Central Dogma of Molecular Biology (Series)

By: Bijay Dhungel , MSc

DNA is found inside the nucleus in the chromosomes whereas the site of protein synthesis is outside the nucleus in the cytoplasm. Thus, direct production of protein from the DNA sequence is not possible. Exceptions exist, for example prions or prion-like proteins. The lack of exist of cellular machinery that can synthesize proteins directly from DNA maybe also due to the fact that RNA evolved before DNA. In fact, convincing evidences can be found which suggest that DNA is result of evolution of RNA to store the information in a safer manner i.e. for survival. In any case, central dogma of molecular biology is the backbone of molecular biology upon which today’s science exists. It shows the flow of information from DNA to protein. First postulated by Francis Crick (co-receiver of Noble prize in physiology and medicine for discovering the structure of DNA), the central dogma states that sequence of bases in DNA determine the sequence of bases in RNA (which is also a polymer of ribose nucleotide different from DNA) by a process called transcription, this sequence of RNA polymer then determine the sequence of amino acids in a protein. Protein is a polymer of amino acids.  There have been many modifications to the central dogma. For e.g. reverse transcription i.e. formation of DNA from RNA has been found and so on. However, the basic principle is still among the most widely seen phenomenon.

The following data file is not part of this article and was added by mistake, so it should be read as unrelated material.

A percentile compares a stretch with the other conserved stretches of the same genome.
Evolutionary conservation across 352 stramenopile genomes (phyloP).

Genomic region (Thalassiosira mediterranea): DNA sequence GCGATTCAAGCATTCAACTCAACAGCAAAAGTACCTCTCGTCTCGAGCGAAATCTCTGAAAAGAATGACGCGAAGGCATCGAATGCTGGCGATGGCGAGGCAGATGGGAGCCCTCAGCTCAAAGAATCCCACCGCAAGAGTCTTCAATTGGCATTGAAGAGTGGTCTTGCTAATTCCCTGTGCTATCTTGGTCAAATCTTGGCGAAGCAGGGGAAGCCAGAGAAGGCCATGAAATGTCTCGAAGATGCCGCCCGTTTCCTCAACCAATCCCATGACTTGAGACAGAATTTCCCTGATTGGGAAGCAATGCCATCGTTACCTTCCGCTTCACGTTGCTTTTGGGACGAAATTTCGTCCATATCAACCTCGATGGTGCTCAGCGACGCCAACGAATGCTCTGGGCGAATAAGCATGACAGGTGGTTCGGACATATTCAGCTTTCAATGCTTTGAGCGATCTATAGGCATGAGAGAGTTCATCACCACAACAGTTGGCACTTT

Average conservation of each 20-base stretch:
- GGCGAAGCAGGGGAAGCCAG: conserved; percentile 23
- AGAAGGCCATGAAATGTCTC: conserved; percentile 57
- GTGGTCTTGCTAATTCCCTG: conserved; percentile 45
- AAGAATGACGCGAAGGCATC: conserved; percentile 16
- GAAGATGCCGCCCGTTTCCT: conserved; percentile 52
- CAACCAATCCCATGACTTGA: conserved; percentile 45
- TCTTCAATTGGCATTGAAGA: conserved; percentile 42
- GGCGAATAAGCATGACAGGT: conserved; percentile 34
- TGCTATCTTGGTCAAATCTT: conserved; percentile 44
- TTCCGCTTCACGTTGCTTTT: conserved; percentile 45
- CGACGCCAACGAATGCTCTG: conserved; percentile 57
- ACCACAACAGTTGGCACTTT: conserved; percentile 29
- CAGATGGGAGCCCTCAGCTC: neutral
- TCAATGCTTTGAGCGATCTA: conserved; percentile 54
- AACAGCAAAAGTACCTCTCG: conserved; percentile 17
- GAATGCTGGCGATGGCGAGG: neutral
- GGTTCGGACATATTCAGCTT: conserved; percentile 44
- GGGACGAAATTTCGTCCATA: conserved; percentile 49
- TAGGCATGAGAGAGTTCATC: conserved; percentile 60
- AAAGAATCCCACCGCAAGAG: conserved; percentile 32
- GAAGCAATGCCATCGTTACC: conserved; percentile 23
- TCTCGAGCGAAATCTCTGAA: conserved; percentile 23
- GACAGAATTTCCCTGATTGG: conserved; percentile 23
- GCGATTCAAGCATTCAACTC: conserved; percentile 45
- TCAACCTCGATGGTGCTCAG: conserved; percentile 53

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Central Dogma: DNA can duplicate (replication), make RNA (transcription), this RNA is transported to the cytoplasm where it is used by the cellular machinery for translation (synthesis of protein)


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